Waterloo, Canada - Building upon his work on African economic issues, CIGI Senior Resaercher Hany Besada has written a narrative account that summarizes the papers presented at the Oxford Workshop on Peace Building and Corruption, University of Oxford held March 22-23, one of which was on Liberia's anti-corruption efforts. The event was presented by the American Political Science Association.
Every year, the international community spends billions of dollars on peace building activities and post-conflict reconstruction. Often, a significant portion of these funds are siphoned off due to corrupt activities, eroding confidence in new democratic institutions, undermining economic development, diverting scarce public resources for infrastructure investments, and reducing the delivery of vital social services. International actors have tried to limit local corruption by establishing anticorruption commissions and instituting stringent anti-corruption policies, but these efforts could best be described as marginally successful. The problem is not only one of local corruption, but also corruption within the international community. International business interests, NGOs, individual countries, and the UN also contribute to the corruption problem.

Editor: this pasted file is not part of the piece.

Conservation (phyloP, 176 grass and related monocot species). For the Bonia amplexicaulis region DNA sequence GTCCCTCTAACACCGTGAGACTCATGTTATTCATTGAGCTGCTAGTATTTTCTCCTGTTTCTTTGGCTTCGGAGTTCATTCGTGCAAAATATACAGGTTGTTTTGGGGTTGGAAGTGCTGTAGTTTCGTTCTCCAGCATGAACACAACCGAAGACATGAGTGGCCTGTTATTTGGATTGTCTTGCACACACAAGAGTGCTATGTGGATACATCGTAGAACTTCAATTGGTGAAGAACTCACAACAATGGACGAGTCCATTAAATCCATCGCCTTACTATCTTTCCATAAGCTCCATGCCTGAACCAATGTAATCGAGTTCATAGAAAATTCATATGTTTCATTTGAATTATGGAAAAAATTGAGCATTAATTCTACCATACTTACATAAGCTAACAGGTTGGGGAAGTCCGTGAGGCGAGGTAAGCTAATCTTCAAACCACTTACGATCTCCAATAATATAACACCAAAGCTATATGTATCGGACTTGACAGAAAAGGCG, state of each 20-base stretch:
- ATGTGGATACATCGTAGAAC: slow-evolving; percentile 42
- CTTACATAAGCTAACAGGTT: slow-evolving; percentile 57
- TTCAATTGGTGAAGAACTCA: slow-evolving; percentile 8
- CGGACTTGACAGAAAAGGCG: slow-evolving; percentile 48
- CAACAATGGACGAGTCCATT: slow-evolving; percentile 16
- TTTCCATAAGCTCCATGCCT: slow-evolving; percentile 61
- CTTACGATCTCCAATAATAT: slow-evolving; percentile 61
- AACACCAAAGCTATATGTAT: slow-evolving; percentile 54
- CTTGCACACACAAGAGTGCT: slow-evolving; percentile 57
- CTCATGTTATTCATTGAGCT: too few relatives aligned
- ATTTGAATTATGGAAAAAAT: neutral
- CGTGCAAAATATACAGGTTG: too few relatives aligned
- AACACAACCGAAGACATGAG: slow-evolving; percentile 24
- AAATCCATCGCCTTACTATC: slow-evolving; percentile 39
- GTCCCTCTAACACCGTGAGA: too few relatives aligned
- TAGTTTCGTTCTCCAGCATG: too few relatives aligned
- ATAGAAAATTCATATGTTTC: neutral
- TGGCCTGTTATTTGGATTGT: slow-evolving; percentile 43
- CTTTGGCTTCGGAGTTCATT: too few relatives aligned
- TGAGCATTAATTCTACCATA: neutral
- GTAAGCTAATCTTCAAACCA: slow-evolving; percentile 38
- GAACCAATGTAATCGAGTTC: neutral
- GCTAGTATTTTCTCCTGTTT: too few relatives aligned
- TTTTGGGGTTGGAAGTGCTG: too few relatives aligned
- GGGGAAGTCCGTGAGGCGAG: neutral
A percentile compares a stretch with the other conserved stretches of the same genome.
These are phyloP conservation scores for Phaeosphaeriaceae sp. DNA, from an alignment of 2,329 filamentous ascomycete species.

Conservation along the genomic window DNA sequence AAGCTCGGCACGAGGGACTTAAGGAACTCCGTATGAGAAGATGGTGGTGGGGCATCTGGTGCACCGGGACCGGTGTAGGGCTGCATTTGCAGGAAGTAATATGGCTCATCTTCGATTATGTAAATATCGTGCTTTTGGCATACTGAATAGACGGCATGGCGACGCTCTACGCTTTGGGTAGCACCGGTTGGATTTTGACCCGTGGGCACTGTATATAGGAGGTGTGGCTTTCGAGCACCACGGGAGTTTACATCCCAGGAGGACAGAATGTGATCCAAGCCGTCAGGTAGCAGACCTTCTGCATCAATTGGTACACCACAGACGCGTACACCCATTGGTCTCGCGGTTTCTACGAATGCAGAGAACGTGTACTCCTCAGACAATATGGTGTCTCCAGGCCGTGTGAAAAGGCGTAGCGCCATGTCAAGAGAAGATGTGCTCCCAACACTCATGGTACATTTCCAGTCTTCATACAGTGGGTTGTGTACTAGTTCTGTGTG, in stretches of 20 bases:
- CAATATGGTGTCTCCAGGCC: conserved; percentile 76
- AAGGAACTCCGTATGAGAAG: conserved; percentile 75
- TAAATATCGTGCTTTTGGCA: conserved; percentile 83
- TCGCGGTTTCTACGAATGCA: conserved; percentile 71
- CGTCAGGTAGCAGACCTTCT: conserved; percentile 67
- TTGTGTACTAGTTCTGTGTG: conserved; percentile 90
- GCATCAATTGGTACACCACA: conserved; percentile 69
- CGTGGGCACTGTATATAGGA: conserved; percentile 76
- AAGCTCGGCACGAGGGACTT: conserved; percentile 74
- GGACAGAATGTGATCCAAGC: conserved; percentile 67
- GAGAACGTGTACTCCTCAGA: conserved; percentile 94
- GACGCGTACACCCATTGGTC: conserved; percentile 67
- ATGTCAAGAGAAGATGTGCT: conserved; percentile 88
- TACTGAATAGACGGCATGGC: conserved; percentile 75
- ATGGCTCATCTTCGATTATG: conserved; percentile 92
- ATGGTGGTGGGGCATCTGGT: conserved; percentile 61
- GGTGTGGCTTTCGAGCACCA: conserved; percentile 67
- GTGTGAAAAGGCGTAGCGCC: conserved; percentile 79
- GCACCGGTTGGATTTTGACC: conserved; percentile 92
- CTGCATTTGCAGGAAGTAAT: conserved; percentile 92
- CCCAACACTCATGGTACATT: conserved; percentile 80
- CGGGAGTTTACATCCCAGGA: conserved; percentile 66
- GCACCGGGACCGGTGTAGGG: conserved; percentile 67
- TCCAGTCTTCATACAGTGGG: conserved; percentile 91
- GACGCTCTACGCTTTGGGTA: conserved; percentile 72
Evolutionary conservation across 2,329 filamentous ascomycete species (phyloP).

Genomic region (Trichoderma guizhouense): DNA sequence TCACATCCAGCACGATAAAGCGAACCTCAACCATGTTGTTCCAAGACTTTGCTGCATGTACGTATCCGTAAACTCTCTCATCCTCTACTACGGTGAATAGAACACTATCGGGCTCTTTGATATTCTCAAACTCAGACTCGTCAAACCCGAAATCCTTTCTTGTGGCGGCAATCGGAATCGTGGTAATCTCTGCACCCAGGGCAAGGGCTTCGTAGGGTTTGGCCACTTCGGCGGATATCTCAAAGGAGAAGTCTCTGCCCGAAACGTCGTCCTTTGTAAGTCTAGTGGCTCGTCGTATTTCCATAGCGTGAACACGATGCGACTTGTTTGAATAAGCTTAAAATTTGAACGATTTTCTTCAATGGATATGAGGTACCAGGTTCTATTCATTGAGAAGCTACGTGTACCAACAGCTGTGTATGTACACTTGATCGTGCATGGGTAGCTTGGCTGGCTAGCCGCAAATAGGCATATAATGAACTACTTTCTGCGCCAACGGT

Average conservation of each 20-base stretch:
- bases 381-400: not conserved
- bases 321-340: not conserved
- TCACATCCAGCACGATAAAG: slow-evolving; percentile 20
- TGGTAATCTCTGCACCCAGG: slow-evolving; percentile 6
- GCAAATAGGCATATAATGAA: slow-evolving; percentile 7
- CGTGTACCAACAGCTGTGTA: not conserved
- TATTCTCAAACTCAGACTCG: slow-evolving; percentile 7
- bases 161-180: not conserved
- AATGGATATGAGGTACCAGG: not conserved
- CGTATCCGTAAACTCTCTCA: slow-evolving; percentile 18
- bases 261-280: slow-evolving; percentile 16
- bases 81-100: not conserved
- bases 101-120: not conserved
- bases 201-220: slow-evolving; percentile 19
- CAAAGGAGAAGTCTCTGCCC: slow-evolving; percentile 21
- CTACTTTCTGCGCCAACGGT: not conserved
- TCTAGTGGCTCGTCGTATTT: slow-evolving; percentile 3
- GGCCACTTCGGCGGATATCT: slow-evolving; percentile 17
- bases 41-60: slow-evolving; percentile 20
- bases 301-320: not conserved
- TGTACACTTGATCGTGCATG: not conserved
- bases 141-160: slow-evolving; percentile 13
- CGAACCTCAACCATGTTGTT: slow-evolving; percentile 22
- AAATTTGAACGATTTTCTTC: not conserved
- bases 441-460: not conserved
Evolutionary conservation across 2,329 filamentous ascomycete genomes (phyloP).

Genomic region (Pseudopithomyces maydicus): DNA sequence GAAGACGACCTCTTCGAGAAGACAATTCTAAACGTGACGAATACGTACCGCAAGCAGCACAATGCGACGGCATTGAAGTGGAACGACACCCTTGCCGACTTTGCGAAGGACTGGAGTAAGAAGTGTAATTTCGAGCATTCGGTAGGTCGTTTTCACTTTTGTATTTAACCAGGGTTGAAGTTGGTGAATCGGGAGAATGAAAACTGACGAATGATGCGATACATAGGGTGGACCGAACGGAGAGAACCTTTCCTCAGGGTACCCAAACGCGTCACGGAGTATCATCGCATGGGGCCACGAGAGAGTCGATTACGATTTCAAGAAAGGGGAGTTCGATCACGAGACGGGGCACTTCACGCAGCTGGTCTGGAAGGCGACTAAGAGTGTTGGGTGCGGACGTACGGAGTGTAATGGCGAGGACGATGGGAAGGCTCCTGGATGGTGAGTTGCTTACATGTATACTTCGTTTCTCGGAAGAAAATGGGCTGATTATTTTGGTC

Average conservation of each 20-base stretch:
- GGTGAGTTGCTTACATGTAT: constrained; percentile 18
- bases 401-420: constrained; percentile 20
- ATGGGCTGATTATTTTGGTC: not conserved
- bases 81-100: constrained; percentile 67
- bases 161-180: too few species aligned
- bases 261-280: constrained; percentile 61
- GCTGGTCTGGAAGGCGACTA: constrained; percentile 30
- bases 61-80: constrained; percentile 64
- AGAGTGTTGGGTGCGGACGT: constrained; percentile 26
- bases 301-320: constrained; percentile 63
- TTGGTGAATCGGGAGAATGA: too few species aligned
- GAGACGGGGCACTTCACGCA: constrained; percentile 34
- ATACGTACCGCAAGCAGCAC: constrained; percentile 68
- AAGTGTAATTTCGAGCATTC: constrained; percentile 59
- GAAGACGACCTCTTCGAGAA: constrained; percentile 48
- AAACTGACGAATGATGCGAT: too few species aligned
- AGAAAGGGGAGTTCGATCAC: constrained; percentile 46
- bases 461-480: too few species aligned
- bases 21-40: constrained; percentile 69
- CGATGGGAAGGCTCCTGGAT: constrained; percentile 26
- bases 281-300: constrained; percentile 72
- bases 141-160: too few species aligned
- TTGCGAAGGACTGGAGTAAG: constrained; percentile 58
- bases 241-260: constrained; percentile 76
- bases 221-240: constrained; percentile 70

In light of the challenges posed by the post-conflict environment, the workshop sought to answer four important questions regarding peace building efforts and corruption in post-conflict states. Firstly, how does corruption affect the priorities and strategies of the international community in the peace building process? Secondly, to what extent does the presence of peace building missions and the international community further corruption? Thirdly, why is corruption more pervasive in some peace building missions that in others? Lastly, what are some of the policy and institutional reform recommendations that have been successful in combating corruption in post-conflict situations?